Tuesday, October 16, 2018

The 3DO Update II [VHS / 1993] | Insight and Mini-Rundown

(Originally published on Tumblr in 2013. Now I'm posting this again, refined, on my own blog because I can. =P)

A screencap from the opening seconds of 3DO Update
II [VHS / 1993]. Giant lips covered in lipstick is seen on
a monitor behind the console seemingly about to devour
it, frightening many potential consumers in the process.
The year is 1993. The Sega Genesis earned itself the majority share of the gaming market against the Super Nintendo. Cartridges were the rule of the land in video games, and the use of compact discs for games were introduced under the premise of vastly improved sound quality, a larger storage capacity meaning bigger, longer adventures, and especially exhilarating cinematic experiences. The Sega Mega CD and TurboGrafx-CD made it to the market first but, the 3DO would embrace this CD technology in its goal to be the most powerful machine on the market.

Here's a little background since I don't feel like writing that much about it tonight. In the summer of 1993 Panasonic showcased its then-state-of-the-art 3DO video game console to the public at the Consumer Electronic Show in Chicago, Illinois. At the mist of the show, Trip Hawkins, founder and president of Electronic Arts, The 3DO Company, and later Digital Chocolate in 2003, present the finalized specifications and printed circuit board to a formally dressed audience full of press members and industry insiders.

The general public was excited of the console, but probably until they learned of the morbidly-high $699.99 price tag (that's about $1,221 in 2018 dollars, folks) that would bar anyone who didn't want to break the bank from making the investment. Following the event, a marketing VHS was sent out to licensees to cover the well-received press conference and to persuade them of the potential the console had. Along with a complimentary hand-signed letter by company president himself, which can be found below or after the jump, the VHS tape featured four segments (including a complete version at 60FPS that I've recently uploaded!):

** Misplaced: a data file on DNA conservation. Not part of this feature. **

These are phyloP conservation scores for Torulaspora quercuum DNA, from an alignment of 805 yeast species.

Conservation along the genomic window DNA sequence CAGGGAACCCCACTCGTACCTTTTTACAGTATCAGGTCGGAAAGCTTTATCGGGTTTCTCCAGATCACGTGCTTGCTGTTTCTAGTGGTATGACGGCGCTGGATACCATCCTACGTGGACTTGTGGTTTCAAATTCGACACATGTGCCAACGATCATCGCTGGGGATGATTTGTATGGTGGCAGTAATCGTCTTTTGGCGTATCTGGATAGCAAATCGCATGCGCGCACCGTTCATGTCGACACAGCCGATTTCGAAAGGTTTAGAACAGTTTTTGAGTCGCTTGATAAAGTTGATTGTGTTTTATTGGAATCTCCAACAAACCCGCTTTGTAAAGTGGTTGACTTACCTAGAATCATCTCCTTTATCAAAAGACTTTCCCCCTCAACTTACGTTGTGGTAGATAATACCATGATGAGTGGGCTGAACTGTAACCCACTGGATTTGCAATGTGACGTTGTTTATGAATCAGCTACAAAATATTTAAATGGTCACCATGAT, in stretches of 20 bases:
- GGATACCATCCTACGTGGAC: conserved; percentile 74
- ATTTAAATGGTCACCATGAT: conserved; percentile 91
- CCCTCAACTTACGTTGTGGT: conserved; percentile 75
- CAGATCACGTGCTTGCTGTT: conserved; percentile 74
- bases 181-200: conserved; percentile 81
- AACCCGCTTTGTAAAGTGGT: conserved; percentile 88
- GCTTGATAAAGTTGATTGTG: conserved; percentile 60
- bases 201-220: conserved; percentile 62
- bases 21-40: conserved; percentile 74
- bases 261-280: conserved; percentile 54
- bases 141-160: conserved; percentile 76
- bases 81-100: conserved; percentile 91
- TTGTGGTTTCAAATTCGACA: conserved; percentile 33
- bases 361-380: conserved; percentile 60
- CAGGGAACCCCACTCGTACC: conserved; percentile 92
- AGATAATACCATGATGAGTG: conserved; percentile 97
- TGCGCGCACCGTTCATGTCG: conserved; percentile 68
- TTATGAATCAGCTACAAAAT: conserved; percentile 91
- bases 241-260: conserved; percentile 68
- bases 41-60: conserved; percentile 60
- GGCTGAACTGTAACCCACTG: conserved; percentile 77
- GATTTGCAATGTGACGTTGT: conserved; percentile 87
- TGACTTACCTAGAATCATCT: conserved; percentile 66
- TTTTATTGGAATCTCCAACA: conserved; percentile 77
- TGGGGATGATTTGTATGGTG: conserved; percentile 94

The first segment, A 3DO Experience is a promotional video that was displayed on multiple monitors at Summer CES (Consumer Electronics Show) in 1993. Lots of strange, obnoxious FMV games, cheesy, early 90's butt-rock and mediocre CGI, and a monotone emotionless narration by two voice narrators that would bore anyone to sleep. At least, the 3DO port of Dragon's Lair looked nice high-res for its time, right...? Nah, I wouldn't know.

The Panasonic Sales Video is the second segment of this VHS that... is just what it sounds like. A relatively unexciting clip created for a "National Sales Meeting" in May 1993 to business retailers and licensees. Trip Hawkins makes not only an appearance in the middle but a bold declaration that "the 3DO is going to be the biggest product in your store since the VCR," for three R.E.A.L reasons. What are those reasons? I'll make it short for you:
  1. A 50x technological jump in power
  2. Numerous third-party support
  3. The 3DO is an Interactive Multiplayer (what a 90's thing to say!)

The third segment presents the presentation Trip Hawkins gave in front of an audience of suits from the press and industry insiders at the Summer CES 1993 Press Conference held on June 3-6 in Chicago. Check out that silicon he's holding on 10:37 as he says "it's real." "Six months ago [at that time], we had the promise and now we have the reality," said Hawkins, unaware of the grim result that would follow the 3DO's performance just a year after it's launch.

This fourth and final segment shows us clips of the numerous news coverage from such big-name TV tabloid programs as Showbiz Today, Entertainment Weekly, Good Morning America, and Headline News (who the reporter's comments, the 3DO name sounds like something out of Star Trek), for the console after Summer CES 1993. At the end of the video, the Marketplace reported that Trip Hawkins had been awarded the CEO of the Year award in the Bay Area software category by the professional firm Ernst & Young. Good for him.

So in the end, the 3DO didn't do too well thanks to its ridiculously high price and over-reliance of full motion video in the games, among many other reasons that I don't particularly care to mention at the moment. If you wish to explore this part of gaming history, I recommend Wiki-ing it or better yet check out 1UP's Going-Out-of-Business article. It really opens your eyes as to how this console came about in the more detailed explanation of how it it came about. Finally for this article, I'd like to leave with a few photo shots of the letter and tape.

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